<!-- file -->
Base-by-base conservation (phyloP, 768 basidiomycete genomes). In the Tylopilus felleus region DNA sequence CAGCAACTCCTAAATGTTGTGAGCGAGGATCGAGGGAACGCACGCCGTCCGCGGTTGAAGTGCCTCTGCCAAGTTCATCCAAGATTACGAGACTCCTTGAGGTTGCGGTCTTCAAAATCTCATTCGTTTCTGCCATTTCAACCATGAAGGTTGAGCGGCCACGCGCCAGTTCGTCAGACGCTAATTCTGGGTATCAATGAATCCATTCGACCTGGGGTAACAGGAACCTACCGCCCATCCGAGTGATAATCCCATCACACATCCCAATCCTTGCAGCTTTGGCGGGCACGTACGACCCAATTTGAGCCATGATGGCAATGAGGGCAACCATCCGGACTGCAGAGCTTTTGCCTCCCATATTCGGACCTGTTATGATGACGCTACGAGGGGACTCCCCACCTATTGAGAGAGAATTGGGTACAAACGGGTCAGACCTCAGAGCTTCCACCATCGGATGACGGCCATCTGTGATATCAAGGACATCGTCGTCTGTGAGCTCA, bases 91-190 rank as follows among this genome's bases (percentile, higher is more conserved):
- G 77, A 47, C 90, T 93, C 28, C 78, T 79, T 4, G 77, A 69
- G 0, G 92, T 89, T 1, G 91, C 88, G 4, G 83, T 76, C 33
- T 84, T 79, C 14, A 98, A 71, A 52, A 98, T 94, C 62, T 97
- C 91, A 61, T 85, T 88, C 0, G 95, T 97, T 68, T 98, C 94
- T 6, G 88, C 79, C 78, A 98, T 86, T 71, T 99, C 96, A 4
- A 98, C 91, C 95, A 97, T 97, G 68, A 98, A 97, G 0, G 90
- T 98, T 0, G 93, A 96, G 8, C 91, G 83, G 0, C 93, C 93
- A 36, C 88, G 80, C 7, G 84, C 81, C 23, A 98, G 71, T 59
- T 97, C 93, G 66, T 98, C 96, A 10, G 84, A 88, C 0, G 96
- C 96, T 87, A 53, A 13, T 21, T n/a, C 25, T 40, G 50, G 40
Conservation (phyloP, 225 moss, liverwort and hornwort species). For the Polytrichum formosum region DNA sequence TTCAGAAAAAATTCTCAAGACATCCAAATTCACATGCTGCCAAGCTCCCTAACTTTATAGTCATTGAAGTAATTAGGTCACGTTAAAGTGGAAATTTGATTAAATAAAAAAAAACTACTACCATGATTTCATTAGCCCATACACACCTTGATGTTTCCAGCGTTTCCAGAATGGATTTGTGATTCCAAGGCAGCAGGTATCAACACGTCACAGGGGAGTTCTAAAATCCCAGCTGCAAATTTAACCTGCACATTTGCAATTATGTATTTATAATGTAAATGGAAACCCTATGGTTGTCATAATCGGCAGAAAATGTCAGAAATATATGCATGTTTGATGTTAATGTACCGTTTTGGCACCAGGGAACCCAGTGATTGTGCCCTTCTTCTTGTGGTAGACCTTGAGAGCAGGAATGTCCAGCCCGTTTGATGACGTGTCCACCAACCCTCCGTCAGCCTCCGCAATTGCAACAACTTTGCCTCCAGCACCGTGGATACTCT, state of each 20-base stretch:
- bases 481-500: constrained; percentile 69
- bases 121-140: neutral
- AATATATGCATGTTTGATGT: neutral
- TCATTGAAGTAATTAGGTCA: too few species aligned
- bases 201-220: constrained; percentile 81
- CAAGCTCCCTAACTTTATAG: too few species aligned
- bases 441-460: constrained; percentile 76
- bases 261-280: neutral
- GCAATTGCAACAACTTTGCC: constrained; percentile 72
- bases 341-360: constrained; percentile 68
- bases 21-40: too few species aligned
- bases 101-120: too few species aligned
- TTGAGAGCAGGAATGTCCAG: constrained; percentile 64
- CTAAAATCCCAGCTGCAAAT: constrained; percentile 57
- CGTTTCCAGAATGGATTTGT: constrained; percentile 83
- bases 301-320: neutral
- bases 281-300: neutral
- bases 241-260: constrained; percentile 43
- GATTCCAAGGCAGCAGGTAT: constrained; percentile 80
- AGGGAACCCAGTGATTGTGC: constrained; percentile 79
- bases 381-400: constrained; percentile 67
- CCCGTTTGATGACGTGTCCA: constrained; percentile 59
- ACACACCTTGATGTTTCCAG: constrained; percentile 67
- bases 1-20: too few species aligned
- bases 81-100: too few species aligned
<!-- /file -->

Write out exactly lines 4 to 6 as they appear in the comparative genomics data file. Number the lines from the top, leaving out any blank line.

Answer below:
- T 84, T 79, C 14, A 98, A 71, A 52, A 98, T 94, C 62, T 97
- C 91, A 61, T 85, T 88, C 0, G 95, T 97, T 68, T 98, C 94
- T 6, G 88, C 79, C 78, A 98, T 86, T 71, T 99, C 96, A 4